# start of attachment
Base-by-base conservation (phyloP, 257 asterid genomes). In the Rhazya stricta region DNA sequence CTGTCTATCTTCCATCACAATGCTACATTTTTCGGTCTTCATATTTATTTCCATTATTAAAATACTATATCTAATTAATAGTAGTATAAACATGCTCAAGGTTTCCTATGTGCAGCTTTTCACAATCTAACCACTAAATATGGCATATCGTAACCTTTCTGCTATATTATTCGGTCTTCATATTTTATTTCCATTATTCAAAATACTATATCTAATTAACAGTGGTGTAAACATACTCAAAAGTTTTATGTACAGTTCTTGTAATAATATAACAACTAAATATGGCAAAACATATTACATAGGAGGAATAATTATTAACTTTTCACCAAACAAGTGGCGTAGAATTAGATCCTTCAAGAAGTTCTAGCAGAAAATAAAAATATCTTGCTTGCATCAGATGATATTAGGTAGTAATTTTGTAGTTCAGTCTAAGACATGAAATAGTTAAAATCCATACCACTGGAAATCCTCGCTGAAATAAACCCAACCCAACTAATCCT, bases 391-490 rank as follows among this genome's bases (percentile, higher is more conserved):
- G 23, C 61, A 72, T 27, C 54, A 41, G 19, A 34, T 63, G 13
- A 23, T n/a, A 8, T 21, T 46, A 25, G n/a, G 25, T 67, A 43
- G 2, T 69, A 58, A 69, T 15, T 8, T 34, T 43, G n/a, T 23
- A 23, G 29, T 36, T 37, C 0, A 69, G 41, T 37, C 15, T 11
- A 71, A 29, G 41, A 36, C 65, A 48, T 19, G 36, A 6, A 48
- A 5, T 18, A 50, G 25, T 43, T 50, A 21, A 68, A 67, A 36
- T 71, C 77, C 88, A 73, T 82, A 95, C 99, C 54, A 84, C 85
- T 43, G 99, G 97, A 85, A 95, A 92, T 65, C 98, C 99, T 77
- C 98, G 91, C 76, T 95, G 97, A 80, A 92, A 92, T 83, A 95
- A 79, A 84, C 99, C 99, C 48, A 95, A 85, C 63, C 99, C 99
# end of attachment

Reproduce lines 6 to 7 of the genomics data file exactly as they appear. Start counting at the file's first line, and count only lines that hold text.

- A 71, A 29, G 41, A 36, C 65, A 48, T 19, G 36, A 6, A 48
- A 5, T 18, A 50, G 25, T 43, T 50, A 21, A 68, A 67, A 36